Enterprise Management Associates (EMA), an information technology (IT) management research and consulting firm has released an advisory note, “What the Economic Crisis Means for IT Security and Risk Management.” In it, EMA research director Scott Crawford highlights the impact of the current status of the financial industry and its implications for the management of security and risk in IT.

“Clearly, the fallout from this crisis poses serious issues for IT security and risk management. Professionals in these fields should be thinking seriously about what they may be facing as a result,” Crawford said. “They also must understand how this crisis came about in order to be prepared for what will follow, as well as what it says about the mindset of the business when it comes to managing risk in any respect.”

In the advisory note, Crawford said opportunistic attackers will take advantage of the crisis, ranging from phishing schemes that target desperate individuals seeking debt relief to retaliatory attacks launched in frustration and resentment against financial businesses. Increased merger and acquisition activity will complicate security and risk management. As former financial services competitors take over one another in a wave of mergers and acquisitions, IT as well as security teams on both sides of a deal will find it a challenge to safely integrate a formerly foreign environment. According to Crawford, businesses should look to the security and risk management values of every management tool and technique in the enterprise.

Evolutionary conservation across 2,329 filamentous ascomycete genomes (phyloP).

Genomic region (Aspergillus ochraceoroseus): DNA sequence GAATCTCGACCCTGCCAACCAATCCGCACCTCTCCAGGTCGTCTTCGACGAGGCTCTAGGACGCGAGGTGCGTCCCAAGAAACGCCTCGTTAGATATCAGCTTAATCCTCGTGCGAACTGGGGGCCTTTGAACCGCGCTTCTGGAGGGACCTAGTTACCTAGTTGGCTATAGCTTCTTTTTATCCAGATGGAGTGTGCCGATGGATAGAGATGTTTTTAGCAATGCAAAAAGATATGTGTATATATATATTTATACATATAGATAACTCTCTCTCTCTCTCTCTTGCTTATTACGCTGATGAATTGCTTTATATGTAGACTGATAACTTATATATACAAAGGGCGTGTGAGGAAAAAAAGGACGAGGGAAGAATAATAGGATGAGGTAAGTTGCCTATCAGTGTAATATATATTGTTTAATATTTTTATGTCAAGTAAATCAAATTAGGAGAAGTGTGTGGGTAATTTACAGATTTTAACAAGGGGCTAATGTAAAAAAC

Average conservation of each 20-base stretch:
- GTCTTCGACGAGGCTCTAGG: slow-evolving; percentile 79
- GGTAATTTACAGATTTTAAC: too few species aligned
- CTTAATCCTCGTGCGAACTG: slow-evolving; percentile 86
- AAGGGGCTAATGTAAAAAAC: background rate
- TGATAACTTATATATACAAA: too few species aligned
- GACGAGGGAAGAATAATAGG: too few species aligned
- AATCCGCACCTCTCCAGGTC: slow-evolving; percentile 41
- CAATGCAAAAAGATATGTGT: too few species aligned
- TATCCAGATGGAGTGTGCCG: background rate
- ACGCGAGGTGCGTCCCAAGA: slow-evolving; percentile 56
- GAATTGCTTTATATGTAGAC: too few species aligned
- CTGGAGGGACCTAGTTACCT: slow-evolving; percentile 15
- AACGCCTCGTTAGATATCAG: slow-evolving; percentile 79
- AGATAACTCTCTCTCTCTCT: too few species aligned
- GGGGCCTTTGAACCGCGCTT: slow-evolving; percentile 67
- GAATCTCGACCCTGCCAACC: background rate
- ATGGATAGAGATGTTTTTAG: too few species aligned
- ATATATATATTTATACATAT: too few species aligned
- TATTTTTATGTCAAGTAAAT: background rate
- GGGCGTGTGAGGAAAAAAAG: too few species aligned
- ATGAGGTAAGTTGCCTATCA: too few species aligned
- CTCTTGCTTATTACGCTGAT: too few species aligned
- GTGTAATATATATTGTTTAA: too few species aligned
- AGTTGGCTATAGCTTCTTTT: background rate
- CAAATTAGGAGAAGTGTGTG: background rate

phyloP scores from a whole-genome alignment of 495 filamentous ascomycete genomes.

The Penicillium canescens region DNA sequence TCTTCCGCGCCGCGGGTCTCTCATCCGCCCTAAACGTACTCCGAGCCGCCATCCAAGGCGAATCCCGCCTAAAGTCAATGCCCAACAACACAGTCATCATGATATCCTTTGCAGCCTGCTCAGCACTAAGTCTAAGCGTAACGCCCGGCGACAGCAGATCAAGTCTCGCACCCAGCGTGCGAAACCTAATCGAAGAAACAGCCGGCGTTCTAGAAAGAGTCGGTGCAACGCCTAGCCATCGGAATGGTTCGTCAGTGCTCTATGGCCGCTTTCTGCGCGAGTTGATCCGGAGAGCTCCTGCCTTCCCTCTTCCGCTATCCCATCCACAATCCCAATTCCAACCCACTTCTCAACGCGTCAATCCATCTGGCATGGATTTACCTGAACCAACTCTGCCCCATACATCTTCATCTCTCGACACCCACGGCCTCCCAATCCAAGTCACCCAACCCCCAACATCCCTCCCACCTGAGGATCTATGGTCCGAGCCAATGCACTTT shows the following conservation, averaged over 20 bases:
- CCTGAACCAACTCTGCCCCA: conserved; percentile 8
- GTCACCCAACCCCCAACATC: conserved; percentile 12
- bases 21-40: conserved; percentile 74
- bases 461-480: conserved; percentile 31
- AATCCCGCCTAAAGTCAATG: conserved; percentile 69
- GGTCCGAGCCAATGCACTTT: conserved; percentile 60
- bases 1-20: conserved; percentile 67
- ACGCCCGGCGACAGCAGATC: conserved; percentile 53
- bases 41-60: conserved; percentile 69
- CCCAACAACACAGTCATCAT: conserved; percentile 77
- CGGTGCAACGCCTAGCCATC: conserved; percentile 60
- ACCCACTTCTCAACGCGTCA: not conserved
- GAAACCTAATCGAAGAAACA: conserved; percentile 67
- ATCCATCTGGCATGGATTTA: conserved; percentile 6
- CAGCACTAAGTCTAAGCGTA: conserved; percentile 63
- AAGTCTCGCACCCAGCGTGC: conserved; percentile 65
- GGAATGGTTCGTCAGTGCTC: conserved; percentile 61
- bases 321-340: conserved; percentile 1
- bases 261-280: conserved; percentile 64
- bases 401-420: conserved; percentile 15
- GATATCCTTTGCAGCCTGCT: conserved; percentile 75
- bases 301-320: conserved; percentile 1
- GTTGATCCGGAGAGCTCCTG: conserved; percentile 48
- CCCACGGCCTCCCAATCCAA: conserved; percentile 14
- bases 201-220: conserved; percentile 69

Crawford predicts financial woes will increase the value of security as a service as moves and consolidations present new opportunities. Crawford said service-oriented approaches offer ways to keep up with the threat while getting a handle on the investment.

“The greatest concern the financial crisis creates for IT security and risk professionals lies in the roots of the mess itself,” Crawford said. “Just as with illusory lending, however, we now have abundant evidence of the impact of poorly managed risk that should motivate us to do better.”